Vietnam Photoglut: Bay of Descending Pretty Things

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And thus we have reached Vietnam, dear travellers. Having already been to righteous ‘Nam before, I was excited to return: to see new cities, to explore new sites, and to eat so much soup that my belly grows distended, pops, and floods a low-rent hostel room with local beef and vermicelli. We hoofed around the north, the south, and that middle part, and all of it was very pretty. When I returned to Canada, I learned how to use my copy of photoshop starting with these very pictures! (Interesting sidenote: the main photo my friend used to teach me photoshop is not included here. We chose this photo because it included a pony, and also an enormous pony boner which she spent careful time removing and replacing with with sky or grass or whatever was behind the horse. Scrubbing the photo of that equine erection helped to illustrate the majority of the tools I wanted to learn how to use anyway. This file is still saved on my computer, under the filename “horsedong.jpg”. Don’t ever use my computer.)

What was I talking about? Oh. Vietnam sure is great!

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Hanoi, via Scavenger Hunt

Not a challenge: finding people doing wedding photos. Hanoi provides many majestic points for people shots.

Not a challenge: finding people doing wedding photos. Hanoi provides many majestic points for people shots.

We had been travelling together for over a month, had seen three separate countries, had spent countless hours with one another. We had taken meals together, slept in the same rooms, waited for one another to finish hogging the damned bathroom. We had helped carry heavy backpacks, helped each other fill out immigration forms, helped each other recover from hangovers. We had talked constantly: about life, about the world, about teaching, about Korea, about ourselves. I knew Faith and Ty about as closely as I could know anyone, and the only step further I could have taken would have been to begin collecting blood and hair samples for DNA analysis.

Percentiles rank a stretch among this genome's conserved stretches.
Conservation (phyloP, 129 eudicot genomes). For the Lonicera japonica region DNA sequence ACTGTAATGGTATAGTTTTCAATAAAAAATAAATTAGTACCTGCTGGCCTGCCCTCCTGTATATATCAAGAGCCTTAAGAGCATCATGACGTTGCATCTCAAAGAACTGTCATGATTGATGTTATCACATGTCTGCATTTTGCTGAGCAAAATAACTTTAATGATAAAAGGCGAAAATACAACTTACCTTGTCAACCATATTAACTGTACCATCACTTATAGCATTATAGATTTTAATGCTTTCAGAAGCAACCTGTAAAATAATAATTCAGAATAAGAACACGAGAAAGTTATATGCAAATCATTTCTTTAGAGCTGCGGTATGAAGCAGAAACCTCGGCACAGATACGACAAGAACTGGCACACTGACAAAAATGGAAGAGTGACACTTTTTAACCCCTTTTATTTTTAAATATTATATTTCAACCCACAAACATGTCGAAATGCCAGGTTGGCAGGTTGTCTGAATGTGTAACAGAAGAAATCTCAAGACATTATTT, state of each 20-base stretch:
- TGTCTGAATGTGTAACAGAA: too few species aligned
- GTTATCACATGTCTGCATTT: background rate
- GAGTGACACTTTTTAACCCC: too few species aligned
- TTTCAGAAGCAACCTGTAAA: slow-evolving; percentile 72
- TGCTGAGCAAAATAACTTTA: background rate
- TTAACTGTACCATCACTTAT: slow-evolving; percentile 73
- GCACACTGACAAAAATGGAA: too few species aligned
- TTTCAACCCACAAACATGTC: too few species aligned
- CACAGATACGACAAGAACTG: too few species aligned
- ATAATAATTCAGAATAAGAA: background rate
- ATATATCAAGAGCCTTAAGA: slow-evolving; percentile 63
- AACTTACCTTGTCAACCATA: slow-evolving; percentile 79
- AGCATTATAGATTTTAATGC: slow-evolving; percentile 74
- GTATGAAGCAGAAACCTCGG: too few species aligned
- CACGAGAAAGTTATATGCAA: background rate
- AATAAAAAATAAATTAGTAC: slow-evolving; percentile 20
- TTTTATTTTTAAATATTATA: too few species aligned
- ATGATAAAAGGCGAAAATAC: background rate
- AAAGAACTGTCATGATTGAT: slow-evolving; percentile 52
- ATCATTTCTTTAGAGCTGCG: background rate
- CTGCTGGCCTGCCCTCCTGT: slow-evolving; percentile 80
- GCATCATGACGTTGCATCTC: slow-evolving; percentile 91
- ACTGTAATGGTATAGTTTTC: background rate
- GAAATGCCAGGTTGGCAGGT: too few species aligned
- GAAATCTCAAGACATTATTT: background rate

We were running low on things to talk about.

Thus when we arrived in Hanoi, Faith suggested we construct a scavenger hunt. Sitting in a café, face deep in bowls of phở, we began coming up with ideas of what strange, bewildering sights we might try to seek in Vietnam. I had been to the country once before and chose some things to make the game more challenging and competitive. But really, we just needed a change of pace. We were going to eat the food, we were going to see the things, we were going to walk the walks. Couldn’t we also be on the hunt for interesting novelty along the way?

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